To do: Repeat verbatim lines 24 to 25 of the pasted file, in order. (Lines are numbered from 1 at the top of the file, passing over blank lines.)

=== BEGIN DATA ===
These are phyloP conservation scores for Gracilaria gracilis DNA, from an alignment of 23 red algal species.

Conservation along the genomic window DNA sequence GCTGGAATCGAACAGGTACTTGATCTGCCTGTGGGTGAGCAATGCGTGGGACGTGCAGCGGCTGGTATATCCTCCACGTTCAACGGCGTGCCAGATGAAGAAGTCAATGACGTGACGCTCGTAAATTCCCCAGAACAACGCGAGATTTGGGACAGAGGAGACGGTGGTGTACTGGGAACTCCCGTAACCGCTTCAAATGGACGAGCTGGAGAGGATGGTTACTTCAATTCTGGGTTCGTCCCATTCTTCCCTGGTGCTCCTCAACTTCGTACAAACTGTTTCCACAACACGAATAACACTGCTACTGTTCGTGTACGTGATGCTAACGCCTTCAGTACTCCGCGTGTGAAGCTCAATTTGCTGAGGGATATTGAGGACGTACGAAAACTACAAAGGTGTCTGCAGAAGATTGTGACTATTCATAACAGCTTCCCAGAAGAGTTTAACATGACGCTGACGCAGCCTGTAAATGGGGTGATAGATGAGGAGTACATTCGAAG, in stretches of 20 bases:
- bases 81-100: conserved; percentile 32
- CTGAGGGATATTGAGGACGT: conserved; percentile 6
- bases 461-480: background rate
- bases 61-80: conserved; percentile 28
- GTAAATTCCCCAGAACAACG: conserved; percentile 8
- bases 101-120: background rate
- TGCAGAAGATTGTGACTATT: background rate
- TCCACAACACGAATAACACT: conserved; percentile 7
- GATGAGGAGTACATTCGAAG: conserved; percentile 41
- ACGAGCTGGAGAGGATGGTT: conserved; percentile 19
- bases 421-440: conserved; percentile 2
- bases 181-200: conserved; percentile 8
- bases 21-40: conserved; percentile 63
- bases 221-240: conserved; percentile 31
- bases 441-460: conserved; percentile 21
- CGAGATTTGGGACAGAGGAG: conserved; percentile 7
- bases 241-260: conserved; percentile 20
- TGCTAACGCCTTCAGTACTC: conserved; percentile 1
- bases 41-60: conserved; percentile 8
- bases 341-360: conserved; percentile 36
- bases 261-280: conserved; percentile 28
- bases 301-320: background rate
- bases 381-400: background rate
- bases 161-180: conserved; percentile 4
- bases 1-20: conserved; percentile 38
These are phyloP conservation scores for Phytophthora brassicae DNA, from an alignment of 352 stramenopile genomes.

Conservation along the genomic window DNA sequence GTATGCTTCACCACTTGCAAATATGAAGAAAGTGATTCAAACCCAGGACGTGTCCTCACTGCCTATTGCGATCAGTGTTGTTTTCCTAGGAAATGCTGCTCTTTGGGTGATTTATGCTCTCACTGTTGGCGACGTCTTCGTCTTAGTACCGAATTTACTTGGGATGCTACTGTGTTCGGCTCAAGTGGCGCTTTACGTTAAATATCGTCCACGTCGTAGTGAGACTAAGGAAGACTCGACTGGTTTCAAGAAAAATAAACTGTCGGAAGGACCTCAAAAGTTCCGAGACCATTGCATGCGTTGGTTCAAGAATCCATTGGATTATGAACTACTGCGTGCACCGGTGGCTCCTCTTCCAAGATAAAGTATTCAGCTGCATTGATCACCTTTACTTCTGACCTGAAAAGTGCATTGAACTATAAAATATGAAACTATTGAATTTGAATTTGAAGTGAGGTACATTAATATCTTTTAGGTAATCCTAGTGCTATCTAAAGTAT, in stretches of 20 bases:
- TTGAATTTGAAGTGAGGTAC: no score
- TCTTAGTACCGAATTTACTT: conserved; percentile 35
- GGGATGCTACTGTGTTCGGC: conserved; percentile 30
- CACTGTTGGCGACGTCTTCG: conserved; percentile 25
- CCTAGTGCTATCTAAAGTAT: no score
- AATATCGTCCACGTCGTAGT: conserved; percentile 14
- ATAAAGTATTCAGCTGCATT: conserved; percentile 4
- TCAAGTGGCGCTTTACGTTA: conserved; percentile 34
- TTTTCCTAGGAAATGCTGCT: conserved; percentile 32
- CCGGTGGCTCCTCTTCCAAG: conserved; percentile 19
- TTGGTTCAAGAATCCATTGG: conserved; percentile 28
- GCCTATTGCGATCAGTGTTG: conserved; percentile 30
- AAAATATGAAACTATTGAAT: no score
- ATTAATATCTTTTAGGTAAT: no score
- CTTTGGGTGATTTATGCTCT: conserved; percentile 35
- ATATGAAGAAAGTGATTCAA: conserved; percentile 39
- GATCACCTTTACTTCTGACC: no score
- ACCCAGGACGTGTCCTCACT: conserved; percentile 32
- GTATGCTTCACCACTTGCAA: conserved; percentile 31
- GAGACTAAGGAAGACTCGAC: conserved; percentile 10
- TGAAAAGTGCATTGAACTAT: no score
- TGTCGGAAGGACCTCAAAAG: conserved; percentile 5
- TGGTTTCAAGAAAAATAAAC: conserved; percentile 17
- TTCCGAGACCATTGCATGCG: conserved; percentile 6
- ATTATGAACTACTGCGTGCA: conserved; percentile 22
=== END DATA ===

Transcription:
- bases 301-320: background rate
- bases 381-400: background rate